In order to sunder this bondage between the sense of “I” to thoughts and impressions, many postures and movements have been designed by ancient self realized beings to put expanding and contracting pressures from all conceivable angles and positions in systematic yogic sets that focus on specific centers and systems in the body field. These are combined with a number of powerful breathing techniques that purify and supercharge the bloodstream with oxygen, electricity and the other vital chemicals in the air. The charged and purified blood then flows into the areas are saturated with blood due to the pressure of the positions and movements, with the result that the nerves begin to charge and fire completely, the capillaries in the related organs and glands open and discharge their toxins, the cells discharge accumulated waste and vitality and life force begins to flow back into these centers.

Systematic practice:

Systematically, as one continues to come to the classes and eventually begins a daily Sadhana of ones own, these centers begin to build up a charge towards the natural voltage of these centers themselves, much like a battery of a car, but our physical vehicle has a number of batteries and the destination is always homeward bound to the source of Being. As the charge builds in the centers, heat is felt in the nerves as they purify, and then electricity and eventually the whole body and magnetic field become etheric, seen and experienced in the mind’s eye.

But it is not enough to simply build a charge, as these centers resonate with different frequencies that need to be tuned, brought into balance and harmonized in a process that completely releases the charge built up and stored through the practice of these yoga sets, which opens not only the higher centers, but also brings about the regeneration of the nerve of the soul – the sushumna. The sushumna starts at the base of the spine and goes to the neck, then through the passage to the crown and to the point between the eyebrows, called the silver cord, then from the point between the eyebrows to the crown, called the gold cord, and from the crown to the heart (where we point when we say “I” located the point 1/8th to the right of the sternum) – called the atma or para nadi, because, when regenerated, it resonates with the pulsation of “I.”

This harmonic resonation of the centers is accomplished through the practice of many different kriyas or specialized yogic actions that direct and channel the flow of energy, and Laya Yoga, which involves very specific techniques using sacred sound (mantra) to vibrate and open and release the stored energy in the centers. The charging of the centers, nerve channels and magnetic field (aura) is like tightening the strings on an 8-string guitar. The Laya yoga chants are like the tuning, playing and releasing of the spiritual music of the guitar, until the soundless sound of the pulsation of the “I” resonates everywhere and one experiences pervading light and being.

Ultimately the mind becomes very pure and clear as blockages related to thought patterns and images are simply dissolved, and the balanced resonance of the unified mind in harmony with the universal consciousness becomes ones prevailing pattern.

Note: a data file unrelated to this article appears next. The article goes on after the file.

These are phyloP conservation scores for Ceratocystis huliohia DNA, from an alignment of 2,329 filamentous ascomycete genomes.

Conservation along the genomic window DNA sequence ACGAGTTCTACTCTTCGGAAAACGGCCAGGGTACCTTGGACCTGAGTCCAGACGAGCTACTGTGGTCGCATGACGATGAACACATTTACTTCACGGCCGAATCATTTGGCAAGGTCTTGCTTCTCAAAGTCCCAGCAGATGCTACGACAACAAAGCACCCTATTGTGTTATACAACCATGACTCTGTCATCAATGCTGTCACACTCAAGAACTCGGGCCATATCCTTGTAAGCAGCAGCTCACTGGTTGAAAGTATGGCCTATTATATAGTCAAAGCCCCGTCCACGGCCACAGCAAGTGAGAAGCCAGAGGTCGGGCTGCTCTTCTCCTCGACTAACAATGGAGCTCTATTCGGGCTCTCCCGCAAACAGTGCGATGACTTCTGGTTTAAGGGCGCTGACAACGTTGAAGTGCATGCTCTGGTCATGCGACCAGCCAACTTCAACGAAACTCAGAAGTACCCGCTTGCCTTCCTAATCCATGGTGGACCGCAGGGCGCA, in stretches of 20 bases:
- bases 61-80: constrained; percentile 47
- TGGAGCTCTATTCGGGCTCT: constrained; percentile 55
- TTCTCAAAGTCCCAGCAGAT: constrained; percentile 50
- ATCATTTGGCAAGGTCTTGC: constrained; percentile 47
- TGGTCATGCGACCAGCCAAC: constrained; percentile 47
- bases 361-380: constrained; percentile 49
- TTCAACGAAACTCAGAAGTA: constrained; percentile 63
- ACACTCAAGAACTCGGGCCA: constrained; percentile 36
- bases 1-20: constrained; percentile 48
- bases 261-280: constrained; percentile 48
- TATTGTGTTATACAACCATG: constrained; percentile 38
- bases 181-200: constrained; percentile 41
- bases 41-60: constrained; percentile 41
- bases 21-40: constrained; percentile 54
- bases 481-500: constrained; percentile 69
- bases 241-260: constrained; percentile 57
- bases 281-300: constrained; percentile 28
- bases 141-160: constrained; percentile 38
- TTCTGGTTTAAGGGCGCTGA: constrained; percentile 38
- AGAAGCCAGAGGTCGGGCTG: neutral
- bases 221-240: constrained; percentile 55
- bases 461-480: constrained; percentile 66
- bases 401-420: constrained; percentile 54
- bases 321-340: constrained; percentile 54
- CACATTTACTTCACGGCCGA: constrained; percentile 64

At a certain point, the energy flow and balance comes under pressure and this pranic pressure results in the mind being drawn inwards. As the mind is draw inwards, the heart (to the right of sternum) begins to pulsate like a graviton, and the feeling of the Singularity of the “I” begins to pulsate throughout the body field. At this time three force centers in the mechanism of the body begin to open. One of these is at the Kandal, between the navel and 4th vertebra, the center of chi, which regulates the prana throughout the body. The body has three major locks, and with the opening of the Kandal the lower lock pulls up and energy is released downward to the base of the spine from where it flows upwards directly opening the centers along the spine. At the same time, the centers in the brain also open, in particular the area of the hypothalamus, which opening allows the increasing flow of pervasive energy in through the crown, like the opening of the top of a jar so that the inner air and outer air become one.

The causal center that triggers these other force centers to open is the seat of the “I” sense Itself, in the heart (to the right of sternum). It is not the same as the heart chakra, but that place through which the sense of Being Awareness or “I” consciousness originates and permeates all the nerves of the body and through the atma nadi lights the images in the brain with the feeling of “I” consciousness. With this causal center opening the sense of “I” related to any images dissolves completely, as all images are “sucked into” the heart in a process that releases the realization of ever abiding single universal consciousness, wherein all other energy flows seem dim and inconsequential by comparison. This awakening experience is like going through the night seeing with the light of the moon. Then, as the sun of the heart begins to rise, even though the moon of the mind can still be seen, it is no longer needed for seeing, as “everything is clear and
self-illuminating with no exertion of the mind’s power.” (Third Zen Patriarch)

Kundalini Yoga

The entire systematic process of purifying and charging the centers (chakras), channeling the energy (prana) and awakening to the opening of the force centers is called Kundalini Yoga – an ancient yoga, or spiritual technology, that was traditionally taught in secret, but which Yogi Bhajan, Master of Kundalini Yoga and head of the Sikh Dharma of the West, began to teach openly in 1968, so that people of all religions and backgrounds could purify their minds in a completely dynamic and balanced manner, have an enhanced experience and finally “hear” the Truth their religion teaches regarding the One God, which hearing results in the sudden abiding in That Incandescent Truth.